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Histologic and statistical studies on hyalin bodies in the human endolymphatic sac.

Hyalin bodies are amorphous, eosinophilic masses that protrude from the subepithelial connective tissue into the lumen of the endolymphatic sac. In this study, hyalin bodies were analyzed in two groups of temporal bones: normal bones and bones with cochlear otosclerosis. The results revealed that bones with cochlear otosclerosis had significantly more and larger hyalin bodies that did normal bones. In addition, the hyalin bodies in cochlear otosclerosis were denser and associated with more edema and loose connective tissue in the surrounding areas. Foamy macrophages, concentric calcific structures, and bony ingrowth were frequent features of the hyalin bodies in the cochlear otosclerosis. Our current hypothesis is that these hyalin bodies are repository of membranous cellular debris phagocytized by the macrophages. If this is true, the hyalin bodies may further support the proposed resorptive and phagocytic functions of the endolymphatic sac and the enzymatic concept in cochlear otosclerosis.[1]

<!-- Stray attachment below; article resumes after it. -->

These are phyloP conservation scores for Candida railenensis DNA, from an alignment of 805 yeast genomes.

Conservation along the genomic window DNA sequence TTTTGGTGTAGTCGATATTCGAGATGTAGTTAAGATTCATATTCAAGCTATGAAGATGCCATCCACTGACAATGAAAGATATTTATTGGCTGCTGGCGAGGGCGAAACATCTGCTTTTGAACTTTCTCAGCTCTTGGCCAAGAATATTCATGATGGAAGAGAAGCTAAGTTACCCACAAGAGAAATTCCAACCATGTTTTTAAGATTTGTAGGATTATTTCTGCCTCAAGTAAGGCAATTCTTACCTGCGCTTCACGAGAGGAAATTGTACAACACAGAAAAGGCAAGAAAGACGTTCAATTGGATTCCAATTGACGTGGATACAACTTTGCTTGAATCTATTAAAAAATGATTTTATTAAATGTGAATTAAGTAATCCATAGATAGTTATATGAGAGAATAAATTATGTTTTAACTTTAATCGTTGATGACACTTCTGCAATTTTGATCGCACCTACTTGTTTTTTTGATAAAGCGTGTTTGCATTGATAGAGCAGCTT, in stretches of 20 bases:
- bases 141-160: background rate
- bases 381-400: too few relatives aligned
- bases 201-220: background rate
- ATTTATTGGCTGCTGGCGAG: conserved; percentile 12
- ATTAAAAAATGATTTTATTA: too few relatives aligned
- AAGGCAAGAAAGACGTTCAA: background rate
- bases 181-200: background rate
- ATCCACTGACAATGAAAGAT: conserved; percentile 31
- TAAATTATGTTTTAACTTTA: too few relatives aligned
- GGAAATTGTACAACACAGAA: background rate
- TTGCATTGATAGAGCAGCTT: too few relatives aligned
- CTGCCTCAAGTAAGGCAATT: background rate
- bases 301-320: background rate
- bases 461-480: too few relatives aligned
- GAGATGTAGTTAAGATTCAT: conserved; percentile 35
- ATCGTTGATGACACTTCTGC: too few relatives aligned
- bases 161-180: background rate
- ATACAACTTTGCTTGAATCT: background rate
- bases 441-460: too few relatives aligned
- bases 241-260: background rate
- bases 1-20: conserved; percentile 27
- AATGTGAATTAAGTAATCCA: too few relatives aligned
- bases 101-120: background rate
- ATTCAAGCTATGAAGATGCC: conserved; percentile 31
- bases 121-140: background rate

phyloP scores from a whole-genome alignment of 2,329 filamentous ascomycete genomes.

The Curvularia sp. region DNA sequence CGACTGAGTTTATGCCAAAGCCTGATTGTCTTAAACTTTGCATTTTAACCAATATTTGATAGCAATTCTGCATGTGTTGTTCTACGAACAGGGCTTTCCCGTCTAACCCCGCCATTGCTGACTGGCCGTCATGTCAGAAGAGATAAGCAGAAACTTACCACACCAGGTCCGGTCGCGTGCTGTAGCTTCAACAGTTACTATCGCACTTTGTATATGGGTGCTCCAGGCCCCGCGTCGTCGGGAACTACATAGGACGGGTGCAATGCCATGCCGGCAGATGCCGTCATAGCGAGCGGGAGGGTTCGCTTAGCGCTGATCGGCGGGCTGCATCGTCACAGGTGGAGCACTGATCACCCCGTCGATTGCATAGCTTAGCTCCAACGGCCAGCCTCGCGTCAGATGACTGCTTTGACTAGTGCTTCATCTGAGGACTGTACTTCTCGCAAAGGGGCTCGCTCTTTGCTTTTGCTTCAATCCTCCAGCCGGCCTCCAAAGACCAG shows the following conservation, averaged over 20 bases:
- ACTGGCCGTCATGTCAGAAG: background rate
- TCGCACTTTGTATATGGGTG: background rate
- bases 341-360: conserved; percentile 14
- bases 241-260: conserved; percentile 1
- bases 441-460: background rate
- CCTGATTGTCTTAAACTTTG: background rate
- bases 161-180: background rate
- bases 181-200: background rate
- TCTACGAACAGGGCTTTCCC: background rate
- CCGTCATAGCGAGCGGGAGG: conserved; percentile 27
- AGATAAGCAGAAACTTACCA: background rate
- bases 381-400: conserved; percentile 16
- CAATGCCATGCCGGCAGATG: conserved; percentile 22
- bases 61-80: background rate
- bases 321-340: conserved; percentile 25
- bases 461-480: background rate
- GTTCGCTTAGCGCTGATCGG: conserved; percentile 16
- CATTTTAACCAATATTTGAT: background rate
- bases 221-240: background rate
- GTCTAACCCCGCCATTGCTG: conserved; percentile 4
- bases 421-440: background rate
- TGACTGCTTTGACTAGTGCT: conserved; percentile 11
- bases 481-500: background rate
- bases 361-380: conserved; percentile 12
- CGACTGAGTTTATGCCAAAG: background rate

References

  1. Histologic and statistical studies on hyalin bodies in the human endolymphatic sac. Bui, H.T., Linthicum, F.H. The American journal of otology. (1989) [Pubmed]
 
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